IAS Gyan

Daily News Analysis


29th December, 2021 Economy


Figure 4: No Copyright Infringement Intended


  • The Reserve Bank of India hasextended the implementation date of card-on-file (CoF) tokenisation norms by six months to June 30, 2022.

RBI Circular:

  • In September 2021, the RBI prohibited merchants from storing customer card details on their servers with effect from January 01, 2022,
  • It mandated the adoption of card-on-file (CoF) tokenisation as an alternative to card storage.
  • It applies to domestic, online purchases.


About Tokenisation:

  • Tokenisation refers to replacement of actual credit and debit card details with an alternate code called the “token”, which will be unique for a combination of card, token requestor and device.

Process After tokenization:

  • A tokenised card transaction is considered safer as the actual card details are not shared with the merchant during transaction processing.
  • Customers who do not have the tokenisation facility will have to key in their name, 16-digit card number, expiry date and CVV each time they order something online.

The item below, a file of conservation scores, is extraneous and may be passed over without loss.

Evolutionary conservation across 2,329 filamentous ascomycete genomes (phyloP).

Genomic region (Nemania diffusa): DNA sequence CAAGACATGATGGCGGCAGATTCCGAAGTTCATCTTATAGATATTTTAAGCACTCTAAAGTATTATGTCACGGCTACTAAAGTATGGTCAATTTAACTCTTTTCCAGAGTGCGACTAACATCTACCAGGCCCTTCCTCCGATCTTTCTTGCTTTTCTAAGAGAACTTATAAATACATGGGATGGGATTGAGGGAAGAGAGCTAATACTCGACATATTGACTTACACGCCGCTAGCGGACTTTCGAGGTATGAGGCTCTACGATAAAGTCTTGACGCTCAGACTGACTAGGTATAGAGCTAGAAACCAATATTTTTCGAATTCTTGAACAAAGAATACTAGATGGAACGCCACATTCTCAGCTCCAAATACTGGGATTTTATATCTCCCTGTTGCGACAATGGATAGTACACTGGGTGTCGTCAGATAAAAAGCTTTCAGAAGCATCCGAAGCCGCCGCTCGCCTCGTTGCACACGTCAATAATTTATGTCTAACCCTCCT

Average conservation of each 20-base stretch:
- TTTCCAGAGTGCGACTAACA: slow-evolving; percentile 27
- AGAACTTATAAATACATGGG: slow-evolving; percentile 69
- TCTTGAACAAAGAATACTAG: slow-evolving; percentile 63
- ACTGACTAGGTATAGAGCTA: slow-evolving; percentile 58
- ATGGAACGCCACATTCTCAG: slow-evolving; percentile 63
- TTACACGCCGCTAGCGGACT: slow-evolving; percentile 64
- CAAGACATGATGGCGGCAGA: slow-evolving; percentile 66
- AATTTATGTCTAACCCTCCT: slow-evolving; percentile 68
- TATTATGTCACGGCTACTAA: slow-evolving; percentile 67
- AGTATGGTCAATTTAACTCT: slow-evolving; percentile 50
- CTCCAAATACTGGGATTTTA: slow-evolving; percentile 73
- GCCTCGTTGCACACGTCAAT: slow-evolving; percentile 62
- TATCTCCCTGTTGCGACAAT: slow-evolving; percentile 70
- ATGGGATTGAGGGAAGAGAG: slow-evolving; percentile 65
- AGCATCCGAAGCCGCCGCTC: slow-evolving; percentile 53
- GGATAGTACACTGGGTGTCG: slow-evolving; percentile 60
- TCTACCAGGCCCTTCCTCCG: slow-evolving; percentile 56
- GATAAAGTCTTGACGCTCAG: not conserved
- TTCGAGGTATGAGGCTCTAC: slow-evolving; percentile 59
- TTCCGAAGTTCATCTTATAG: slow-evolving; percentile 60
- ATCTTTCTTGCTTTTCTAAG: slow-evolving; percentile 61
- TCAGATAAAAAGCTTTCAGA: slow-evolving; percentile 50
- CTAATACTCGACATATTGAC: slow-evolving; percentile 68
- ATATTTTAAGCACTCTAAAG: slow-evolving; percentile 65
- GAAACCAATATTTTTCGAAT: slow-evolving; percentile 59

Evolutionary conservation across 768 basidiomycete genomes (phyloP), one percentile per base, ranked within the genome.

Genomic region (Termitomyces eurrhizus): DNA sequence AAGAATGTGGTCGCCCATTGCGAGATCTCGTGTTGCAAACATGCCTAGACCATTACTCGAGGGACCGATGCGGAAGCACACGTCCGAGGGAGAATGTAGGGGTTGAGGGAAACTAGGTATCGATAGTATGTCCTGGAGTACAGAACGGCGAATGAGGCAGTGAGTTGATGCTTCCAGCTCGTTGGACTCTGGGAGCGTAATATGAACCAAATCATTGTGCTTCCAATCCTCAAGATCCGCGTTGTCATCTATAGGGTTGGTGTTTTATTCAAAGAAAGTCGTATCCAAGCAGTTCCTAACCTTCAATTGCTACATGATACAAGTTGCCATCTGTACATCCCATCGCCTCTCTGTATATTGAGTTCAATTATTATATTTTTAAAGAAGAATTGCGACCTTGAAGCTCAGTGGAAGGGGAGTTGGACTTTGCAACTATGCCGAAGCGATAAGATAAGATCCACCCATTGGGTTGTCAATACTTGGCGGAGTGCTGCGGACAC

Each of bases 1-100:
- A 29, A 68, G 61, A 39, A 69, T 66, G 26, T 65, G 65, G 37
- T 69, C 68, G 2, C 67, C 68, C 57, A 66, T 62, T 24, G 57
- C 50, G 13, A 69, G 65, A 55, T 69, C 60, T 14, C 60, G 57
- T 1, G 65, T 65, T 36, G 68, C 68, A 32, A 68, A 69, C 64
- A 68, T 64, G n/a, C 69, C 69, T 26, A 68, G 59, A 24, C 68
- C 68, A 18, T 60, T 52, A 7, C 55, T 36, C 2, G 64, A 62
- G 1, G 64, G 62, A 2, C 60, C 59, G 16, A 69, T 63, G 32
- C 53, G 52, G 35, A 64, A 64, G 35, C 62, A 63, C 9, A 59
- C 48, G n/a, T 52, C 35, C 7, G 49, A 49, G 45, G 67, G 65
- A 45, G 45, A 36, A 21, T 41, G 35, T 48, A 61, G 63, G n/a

Impact of Guidelines:

  • India has an estimated 100 crore debit and credit cards, which are used for about 1.5 crore daily transactions worth Rs 4000 crore, according to CII data.
  • Digital payments have triggered and sustained economic growth, especially through the trying times of the pandemic.
  • Online merchants can lose up to 20-40% of their revenues post 31 December due to tokenisation norms, and for many of them, especially smaller ones, this would sound the death knell, causing them to shut shop.

Consumer Impact:

  • An estimated 5 million customers, who have stored their card details for online transactions on various platforms, could be impacted if the online players and merchants are not able to implement the changes at their backend. 
  • E-commerce platforms, online service providers and small merchants could be especially hit.
  • Equated monthly instalments and subscription-based transactions that are paid through stored cards will also have to adhere to new rules. 
  • While 90 per cent of banks are ready for tokens on the Visa platform, Mastercard is yet to catch up.


Implementation of Tokenisation:

  • Three steps have to be completed for smooth implementation of tokenisation.

Token provisioning:

  • the consumer’s card number should be convertible into a token, which means the card networks have to be ready with the relevant infrastructure.

Token processing:

  • Consumers should be able to complete their transaction successfully through the tokens.

Scale-up for multiple use cases:

  • Consumer should be able to use the token for things like refunds, EMIs, recurring payments, offers, promotions, guest checkouts etc.